Asunto(s)
Antituberculosos/administración & dosificación , Prestación de Atención de Salud , Tuberculosis Resistente a Múltiples Medicamentos/terapia , Alcoholismo , Asia/epidemiología , Europa Oriental/epidemiología , Personas sin Hogar , Humanos , Atención Primaria de Salud , Factores de Riesgo , Resultado del Tratamiento , Tuberculosis Resistente a Múltiples Medicamentos/epidemiología
10.
BMC Infect Dis ; 20(1): 267, 2020 Apr 06.
Artículo en Inglés | MEDLINE | ID: mdl-32252650

RESUMEN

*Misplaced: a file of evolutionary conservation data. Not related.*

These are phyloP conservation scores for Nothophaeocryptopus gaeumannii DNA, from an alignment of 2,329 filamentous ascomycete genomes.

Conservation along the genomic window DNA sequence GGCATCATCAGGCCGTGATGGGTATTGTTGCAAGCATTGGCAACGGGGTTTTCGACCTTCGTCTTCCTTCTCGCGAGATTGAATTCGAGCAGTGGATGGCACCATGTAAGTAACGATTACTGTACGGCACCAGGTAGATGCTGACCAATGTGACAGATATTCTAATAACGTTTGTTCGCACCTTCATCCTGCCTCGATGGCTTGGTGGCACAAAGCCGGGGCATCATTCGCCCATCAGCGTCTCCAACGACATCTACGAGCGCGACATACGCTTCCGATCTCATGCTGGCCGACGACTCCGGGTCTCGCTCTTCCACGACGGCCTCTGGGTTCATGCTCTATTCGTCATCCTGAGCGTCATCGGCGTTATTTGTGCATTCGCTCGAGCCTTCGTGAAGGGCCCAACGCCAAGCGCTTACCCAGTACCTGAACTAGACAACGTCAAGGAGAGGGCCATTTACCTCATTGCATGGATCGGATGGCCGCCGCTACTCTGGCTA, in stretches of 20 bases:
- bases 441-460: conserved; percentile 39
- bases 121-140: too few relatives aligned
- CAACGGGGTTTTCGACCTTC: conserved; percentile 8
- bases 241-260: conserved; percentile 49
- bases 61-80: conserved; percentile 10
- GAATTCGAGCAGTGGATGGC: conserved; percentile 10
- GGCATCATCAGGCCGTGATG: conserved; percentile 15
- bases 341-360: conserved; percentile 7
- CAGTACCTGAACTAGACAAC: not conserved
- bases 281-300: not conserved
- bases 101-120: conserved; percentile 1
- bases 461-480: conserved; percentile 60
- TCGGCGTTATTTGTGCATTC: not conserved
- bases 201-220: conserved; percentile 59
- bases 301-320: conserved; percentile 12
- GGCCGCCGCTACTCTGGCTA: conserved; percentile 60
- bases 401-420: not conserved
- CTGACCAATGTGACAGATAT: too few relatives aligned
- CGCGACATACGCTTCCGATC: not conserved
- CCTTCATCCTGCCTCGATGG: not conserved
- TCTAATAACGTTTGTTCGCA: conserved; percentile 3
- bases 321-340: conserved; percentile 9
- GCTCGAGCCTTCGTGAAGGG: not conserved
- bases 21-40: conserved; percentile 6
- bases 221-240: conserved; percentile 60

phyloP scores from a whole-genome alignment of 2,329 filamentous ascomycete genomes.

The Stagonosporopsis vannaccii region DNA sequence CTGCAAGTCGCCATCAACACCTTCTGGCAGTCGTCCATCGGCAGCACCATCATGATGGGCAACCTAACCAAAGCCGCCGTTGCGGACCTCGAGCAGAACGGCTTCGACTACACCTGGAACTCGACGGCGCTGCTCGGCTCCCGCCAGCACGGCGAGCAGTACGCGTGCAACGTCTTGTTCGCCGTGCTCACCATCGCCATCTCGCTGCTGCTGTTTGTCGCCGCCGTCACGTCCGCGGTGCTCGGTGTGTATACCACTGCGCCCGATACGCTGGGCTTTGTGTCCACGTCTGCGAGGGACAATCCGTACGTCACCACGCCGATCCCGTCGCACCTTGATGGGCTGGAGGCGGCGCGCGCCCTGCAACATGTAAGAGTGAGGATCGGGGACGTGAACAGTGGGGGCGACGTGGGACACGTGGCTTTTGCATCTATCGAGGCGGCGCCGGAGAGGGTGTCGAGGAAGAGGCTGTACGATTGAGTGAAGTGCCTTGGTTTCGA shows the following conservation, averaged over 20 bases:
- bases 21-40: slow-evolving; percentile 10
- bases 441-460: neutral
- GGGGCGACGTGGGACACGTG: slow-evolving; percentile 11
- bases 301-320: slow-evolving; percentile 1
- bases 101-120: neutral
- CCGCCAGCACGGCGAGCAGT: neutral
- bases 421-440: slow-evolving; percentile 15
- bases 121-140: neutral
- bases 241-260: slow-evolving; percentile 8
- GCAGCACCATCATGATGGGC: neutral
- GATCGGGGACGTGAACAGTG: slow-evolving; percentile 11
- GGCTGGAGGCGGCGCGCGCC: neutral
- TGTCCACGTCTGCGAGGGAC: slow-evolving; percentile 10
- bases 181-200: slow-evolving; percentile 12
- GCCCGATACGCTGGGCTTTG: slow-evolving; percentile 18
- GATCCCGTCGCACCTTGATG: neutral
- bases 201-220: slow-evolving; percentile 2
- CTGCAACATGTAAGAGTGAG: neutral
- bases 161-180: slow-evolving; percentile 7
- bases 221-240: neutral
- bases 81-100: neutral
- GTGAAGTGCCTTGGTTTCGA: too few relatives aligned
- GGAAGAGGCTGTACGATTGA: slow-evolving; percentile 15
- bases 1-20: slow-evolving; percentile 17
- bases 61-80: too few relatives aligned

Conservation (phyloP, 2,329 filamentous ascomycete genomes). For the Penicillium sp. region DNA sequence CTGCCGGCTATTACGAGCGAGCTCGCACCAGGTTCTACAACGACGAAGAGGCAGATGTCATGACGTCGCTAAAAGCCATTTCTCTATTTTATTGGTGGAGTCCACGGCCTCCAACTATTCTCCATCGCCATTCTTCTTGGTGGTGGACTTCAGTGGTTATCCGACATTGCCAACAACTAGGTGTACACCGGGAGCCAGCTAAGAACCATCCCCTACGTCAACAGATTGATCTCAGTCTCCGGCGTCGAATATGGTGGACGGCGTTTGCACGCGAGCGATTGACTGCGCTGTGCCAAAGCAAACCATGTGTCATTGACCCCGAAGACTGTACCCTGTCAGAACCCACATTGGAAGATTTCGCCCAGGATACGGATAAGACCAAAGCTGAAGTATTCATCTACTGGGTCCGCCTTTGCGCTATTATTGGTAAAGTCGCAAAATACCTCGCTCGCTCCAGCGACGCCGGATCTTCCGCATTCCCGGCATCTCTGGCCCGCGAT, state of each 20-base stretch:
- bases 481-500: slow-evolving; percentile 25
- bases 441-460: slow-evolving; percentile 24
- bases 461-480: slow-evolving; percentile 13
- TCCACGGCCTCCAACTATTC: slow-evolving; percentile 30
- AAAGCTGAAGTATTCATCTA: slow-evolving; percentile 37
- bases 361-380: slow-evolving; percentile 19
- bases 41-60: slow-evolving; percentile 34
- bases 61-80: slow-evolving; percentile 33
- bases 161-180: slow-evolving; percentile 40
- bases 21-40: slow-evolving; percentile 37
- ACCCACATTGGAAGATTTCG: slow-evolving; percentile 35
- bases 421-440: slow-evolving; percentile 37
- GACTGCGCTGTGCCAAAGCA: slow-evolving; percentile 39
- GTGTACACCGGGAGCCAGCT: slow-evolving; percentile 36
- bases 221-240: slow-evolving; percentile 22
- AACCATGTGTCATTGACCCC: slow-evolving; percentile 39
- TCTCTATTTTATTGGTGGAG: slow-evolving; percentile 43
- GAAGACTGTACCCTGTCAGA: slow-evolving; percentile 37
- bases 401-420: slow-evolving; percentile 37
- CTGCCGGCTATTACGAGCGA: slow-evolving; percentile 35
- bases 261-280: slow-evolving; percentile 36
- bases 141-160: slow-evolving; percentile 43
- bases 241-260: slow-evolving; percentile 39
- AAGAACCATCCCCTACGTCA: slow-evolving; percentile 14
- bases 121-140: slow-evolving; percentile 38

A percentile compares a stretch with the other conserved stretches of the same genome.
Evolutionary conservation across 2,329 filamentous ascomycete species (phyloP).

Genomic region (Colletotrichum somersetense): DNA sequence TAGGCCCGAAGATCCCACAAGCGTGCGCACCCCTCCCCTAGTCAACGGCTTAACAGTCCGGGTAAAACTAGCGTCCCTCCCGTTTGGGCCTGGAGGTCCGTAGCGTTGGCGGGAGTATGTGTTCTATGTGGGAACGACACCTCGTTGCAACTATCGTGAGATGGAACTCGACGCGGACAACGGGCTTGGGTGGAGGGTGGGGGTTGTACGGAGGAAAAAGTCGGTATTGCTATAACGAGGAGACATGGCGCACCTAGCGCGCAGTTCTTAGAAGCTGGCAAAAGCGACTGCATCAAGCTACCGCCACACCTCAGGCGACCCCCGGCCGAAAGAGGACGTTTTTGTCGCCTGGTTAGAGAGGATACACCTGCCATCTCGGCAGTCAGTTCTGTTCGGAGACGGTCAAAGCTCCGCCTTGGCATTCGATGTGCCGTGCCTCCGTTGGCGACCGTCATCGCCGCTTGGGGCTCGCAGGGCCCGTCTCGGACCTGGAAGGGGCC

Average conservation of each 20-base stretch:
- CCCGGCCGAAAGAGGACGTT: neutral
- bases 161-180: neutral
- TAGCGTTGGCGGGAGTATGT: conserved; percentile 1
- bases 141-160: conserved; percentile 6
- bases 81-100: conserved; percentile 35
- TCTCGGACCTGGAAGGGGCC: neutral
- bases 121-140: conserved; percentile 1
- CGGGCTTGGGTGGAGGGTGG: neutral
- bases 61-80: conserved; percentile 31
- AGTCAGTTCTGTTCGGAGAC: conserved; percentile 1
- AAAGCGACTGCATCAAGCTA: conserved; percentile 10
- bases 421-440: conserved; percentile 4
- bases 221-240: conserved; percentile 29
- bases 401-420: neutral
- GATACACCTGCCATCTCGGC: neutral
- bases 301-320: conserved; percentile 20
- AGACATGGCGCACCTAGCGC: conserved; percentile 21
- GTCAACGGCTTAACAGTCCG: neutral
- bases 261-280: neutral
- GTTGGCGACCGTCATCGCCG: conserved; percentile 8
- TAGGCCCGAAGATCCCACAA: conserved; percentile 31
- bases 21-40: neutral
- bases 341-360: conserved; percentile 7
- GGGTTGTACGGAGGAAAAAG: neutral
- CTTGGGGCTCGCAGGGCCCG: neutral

BACKGROUND: International contact-tracing (CT) following exposure during long-distance air travel is resource-intensive, whereas evidence for risk of tuberculosis (TB) transmission during international travel is weak. In this study, we systematically analyzed the information from international requests for CT received at the national level in Germany in order to evaluate the continued utility of the current approach and to identify areas for improvement. METHODS: An anonymized archive of international CT notifications received by the Robert Koch Institute between 2010 and 2018 was searched for key parameters for data collection. A total of 31 parameters, such as characteristics of TB patients and their identified contacts, were extracted from each CT notification and collated into a dataset. Descriptive data analysis and trend analyses were performed to identify key characteristics of CT notifications, patients, and contacts over the years. RESULTS: 192 CT notifications, each corresponding to a single TB index case, were included in the study, increasing from 12 in 2010 to 41 in 2018. The majority of notifications (N = 130, 67.7%) concerned international air travel, followed by private contact (N = 39, 20.3%) and work exposure (N = 16, 8.3%). 159 (82.8%) patients had sputum smear results available, of which 147 (92.5%) were positive. Of 119 (62.0%) patients with drug susceptibility testing results, most (N = 92, 77.3%) had pan-sensitive TB, followed by 15 (12.6%) with multi-drug resistant TB. 115 (59.9%) patients had information on infectiousness, of whom 99 (86.1%) were considered infectious during the exposure period. 7 (5.3%) patients travelled on long-distance flights despite a prior diagnosis of active TB. Of the 771 contact persons, 34 (4.4%) could not be reached for CT measures due to lack of contact information. CONCLUSION: The high variability in completeness of information contained within the international CT requests emphasizes the need for international standards for reporting of CT information. With the large proportion of TB patients reported to have travelled while being infectious in our study, we feel that raising awareness among patients and health professionals to detect TB early and prevent international long-distance travel during the infectious disease phase should be a cornerstone strategy to safeguard against possible transmission during international travel.